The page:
NYU has a panel in the works to discuss the Weinstein sit-ins, followed by an interview series with occupiers, tentatively scheduled for Oct. 24. Grippi said there will be a discussion about NYU’s collaboration with the police; he hopes the University will issue a public apology. Broidy shares similar sentiments with Grippi and would like to see NYU come to terms with its past.

“When I come back to New York, I like to come down to NYU,” Broidy said. “I was thrilled in 2019 at the 50th anniversary of Stonewall, how present NYU was, how supportive NYU was, how much rainbow was all over the place on campus … Whether they come to terms with what they did in 1970 [during the panel], I don’t know, but they certainly are trying to be on the right side of the angels now.”

Broidy drew parallels between the mass protests happening 50 years ago and the mass protests now.

“In the 60s and 70s, you actually took over a confined physical space, you took over an administration building, a dorm basement, a lab,” Broidy said. Now, “the spirit is probably the same but the stage upon which these demonstrations are taking place are different. It’s expanded, it’s less confined, and it’s less focused on a physical entity or a geographic entity and more focused on the philosophy and politics of what’s going on in any place … Another thing I see now is the mix of people that were in the occupation of Weinstein — racially, gender identification, sexuality. So that feels to be more similar to what I’m seeing in the streets today. A kind of intersectionality.”

Like Broidy, Grippi said he thinks about what the recent month-long occupation at City Hall would lead to in 50 years. In honor of the 50th anniversary of the Weinstein occupation, Grippi has hopes for NYU commemorating the past.

“I definitely think that it is important to honor the building because this was a story about a community and NYU’s relation to the community,” Grippi said. “There is a Chick-fil-A in the building which is ironic … I would hope that they would consider putting a plaque outside the building to honor the history. Every trans kid or queer kid can come to NYU and see that their ancestors were there and fought for them.”

Aarushi Sharma contributed reporting for this article.

Email Roshni Raj at [email protected]

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1 COMMENT

  1. I am writing to offer some corrections to the above article about the 1970 Weinstein Hall sit-in

    I was a grad student in Comparative Literature at NYU in 1969/1970, and took part in all the events mentioned in the article. In fact, my participation was so well known that NYU invited me (and paid for my flight from California!) to be the speaker covering the Weinstein Hall demonstrations in their Stonewall 50 panel at the Kimmel Center on March 11, 2019.

    I was excited about—and attended—the first dance at Weinstein Hall that was successfully held in June 1970. Then I joined the sit-in and picketing at Weinstein that Fall with many of my colleagues both from NYU and from the Gay Liberation Front of which I was a member. I have attached a copy of the speech I gave at NYU’s Kimmel Center last year. Along with Ellen and me, both Karla Jay and Perry Brass (cc’d on this email) were also NYU students at the time.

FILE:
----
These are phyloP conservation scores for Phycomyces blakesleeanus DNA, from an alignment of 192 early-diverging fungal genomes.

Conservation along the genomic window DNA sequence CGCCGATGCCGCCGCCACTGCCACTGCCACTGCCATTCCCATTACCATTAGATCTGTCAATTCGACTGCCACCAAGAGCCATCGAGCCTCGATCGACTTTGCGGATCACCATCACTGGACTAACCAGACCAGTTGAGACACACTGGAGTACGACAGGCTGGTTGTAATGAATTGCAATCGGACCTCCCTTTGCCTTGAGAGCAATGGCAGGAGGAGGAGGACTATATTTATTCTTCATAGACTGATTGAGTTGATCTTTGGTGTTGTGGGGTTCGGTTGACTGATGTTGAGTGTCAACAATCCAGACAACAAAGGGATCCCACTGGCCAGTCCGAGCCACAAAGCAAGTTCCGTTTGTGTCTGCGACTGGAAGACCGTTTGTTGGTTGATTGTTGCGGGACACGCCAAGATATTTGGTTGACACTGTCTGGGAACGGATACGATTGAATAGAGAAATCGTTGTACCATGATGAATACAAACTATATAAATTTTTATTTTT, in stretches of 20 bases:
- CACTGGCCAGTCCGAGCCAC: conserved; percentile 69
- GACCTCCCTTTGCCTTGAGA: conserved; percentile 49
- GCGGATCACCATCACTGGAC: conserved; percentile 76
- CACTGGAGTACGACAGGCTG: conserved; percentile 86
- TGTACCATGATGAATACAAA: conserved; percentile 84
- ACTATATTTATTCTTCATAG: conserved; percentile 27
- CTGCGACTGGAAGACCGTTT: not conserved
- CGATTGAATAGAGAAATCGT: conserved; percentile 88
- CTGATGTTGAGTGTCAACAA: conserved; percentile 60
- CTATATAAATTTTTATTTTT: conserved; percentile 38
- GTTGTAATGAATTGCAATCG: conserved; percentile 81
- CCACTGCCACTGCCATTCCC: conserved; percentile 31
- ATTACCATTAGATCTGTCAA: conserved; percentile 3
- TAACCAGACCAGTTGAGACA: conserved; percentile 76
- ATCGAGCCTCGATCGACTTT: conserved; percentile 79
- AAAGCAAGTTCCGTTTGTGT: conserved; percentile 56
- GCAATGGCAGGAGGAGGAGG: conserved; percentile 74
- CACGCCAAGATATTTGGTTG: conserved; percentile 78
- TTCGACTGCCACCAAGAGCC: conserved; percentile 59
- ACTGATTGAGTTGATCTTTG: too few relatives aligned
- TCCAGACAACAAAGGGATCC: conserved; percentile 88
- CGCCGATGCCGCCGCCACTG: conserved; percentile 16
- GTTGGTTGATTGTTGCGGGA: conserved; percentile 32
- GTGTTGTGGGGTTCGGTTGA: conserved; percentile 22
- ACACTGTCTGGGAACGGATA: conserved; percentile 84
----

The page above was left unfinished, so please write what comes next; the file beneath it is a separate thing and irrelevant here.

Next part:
Much of the story you reported was perfectly correct, but a few of the facts were just wrong.

    1. The Mafia definitely did not “fund the first Pride marches.” No way! How absurd it would have been for us to work with the very same Mafia that ran the Stonewall bar. We were holding dances as a specific alternative for gays and lesbians to escape from Mafia-run bars. Did you know that Mafia thugs showed up at GLF’s first all-women’s dance to intimidate the women running it? And what was there to “fund” anyway? For the first 6 to 8 years, the Pride Marches were people walking on foot up the avenue carrying home-made signs. No floats, no festival afterwards–no expenses to fund.

    2. The Weinstein Hall protests were entirely “headed” by the NYU student organization with participation starting from the first night by GLF. I agree that Sylvia Rivera participated in the sit-in starting on day 2 or 3. She sat on the floor right across from me with others who helped her form STAR. Marsha Johnson can be seen in photos carrying a sign on the picket line outside Weinstein Hall on University Place on at least one of the days of the protest, but never joined the sit-in in the Weinstein basement. So neither of these two folks could be said to have organized the protest, written any of the leaflets, talked to NYU Administrators. Please give credit where credit is due.

    3. Sylvia and Marsha were not “behind the Stonewall Riots.” The people behind the riots were those that were in the bar at the time of the police raid. Marsha said in interviews that she had been at a birthday party in Central Park the night of the riot and did not get downtown until after 2am. At that time, the riot had been underway for over an hour. Marsha also said that Sylvia never got downtown that night at all, as she was passed out on heroin up in Central Park. Neither ever claimed to be behind the riot.

    Please refer to the book, “Stonewall: The Riots that Sparked the Gay Revolution” St. Martin’s Press 2004, written by gay historian, David Carter. This is considered to be the definitive account of Stonewall, correcting many errors from prior books such as Martin Duberman’s “Stonewall.”

    Beyond these corrections, please understand that I support your efforts to tell the important history of the first years of gay liberation and NYU’s role in these events. Not enough of these stories are known by today’s youth. But please know that you are lucky to have people still alive—though in our 70s—who can tell the eye-witness, first-hand stories of the history we helped to write.